Dressings ease radiation therapy
Improved management of skin reactions caused by radiation therapy is likely following research into the use of silicone-based dressings by the Department of Radiation Therapy (University of Otago, Wellington) in collaboration with radiation therapists in Dunedin, Wellington, Palmerston North and Auckland.
Many breast cancers patients experience skin reactions such as flaking and ulceration during radiation therapy. Skin reactions compromise patient quality of life and, in severe cases, may disrupt radiation treatment.
The randomised, controlled trial led by Dr Patries Herst determined the effect of silicone-based dressings on the severity of skin reactions in 80 women treated with radiation for breast cancer. Half of the affected skin of each woman was treated with dressings and the other half with standard cream.
The dressings do not contain any chemicals, but adhere closely to healthy skin, protecting the radiation-damaged skin from rubbing against other body parts or clothing. The dressings do not stick to weeping skin, making them painless to remove without damaging the fragile skin underneath.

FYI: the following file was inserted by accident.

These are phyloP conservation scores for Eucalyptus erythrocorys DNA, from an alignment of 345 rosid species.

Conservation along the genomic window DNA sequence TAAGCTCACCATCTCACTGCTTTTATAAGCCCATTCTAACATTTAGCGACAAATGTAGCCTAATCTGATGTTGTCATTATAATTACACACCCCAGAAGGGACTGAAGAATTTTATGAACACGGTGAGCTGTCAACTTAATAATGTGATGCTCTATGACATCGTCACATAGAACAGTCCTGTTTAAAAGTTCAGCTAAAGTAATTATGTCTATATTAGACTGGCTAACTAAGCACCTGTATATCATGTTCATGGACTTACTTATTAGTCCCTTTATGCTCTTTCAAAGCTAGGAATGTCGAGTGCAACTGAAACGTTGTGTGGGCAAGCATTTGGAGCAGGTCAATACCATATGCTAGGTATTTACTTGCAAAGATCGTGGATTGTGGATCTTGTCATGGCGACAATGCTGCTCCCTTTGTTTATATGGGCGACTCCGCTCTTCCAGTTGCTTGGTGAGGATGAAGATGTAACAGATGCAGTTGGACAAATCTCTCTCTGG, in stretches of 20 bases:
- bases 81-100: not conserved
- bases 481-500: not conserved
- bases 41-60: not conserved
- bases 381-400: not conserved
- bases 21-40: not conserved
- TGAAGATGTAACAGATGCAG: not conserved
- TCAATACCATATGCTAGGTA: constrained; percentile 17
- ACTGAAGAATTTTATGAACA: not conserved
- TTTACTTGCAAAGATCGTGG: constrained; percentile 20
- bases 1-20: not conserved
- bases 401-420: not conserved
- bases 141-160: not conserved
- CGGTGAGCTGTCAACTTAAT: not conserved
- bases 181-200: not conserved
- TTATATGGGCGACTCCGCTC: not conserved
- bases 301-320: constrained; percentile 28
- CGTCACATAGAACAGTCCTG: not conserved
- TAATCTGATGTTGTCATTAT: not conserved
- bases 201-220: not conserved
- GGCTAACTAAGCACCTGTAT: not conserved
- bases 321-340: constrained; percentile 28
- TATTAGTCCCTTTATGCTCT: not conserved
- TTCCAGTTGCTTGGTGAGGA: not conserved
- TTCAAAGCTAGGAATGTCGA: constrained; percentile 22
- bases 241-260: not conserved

“The results clearly show that the dressings are significantly better than aqueous cream at decreasing the severity of skin reactions,” says Herst.
“Most patients prefer the dressings to the cream as well; they find them very easy to use and comfortable to wear.”
Herst hopes that silicone dressings will soon become standard skin care in radiation therapy departments.
Breast cancer is the most common malignancy in New Zealand women, with around 2,800 cases diagnosed every year and many receiving radiation therapy as part of their treatment.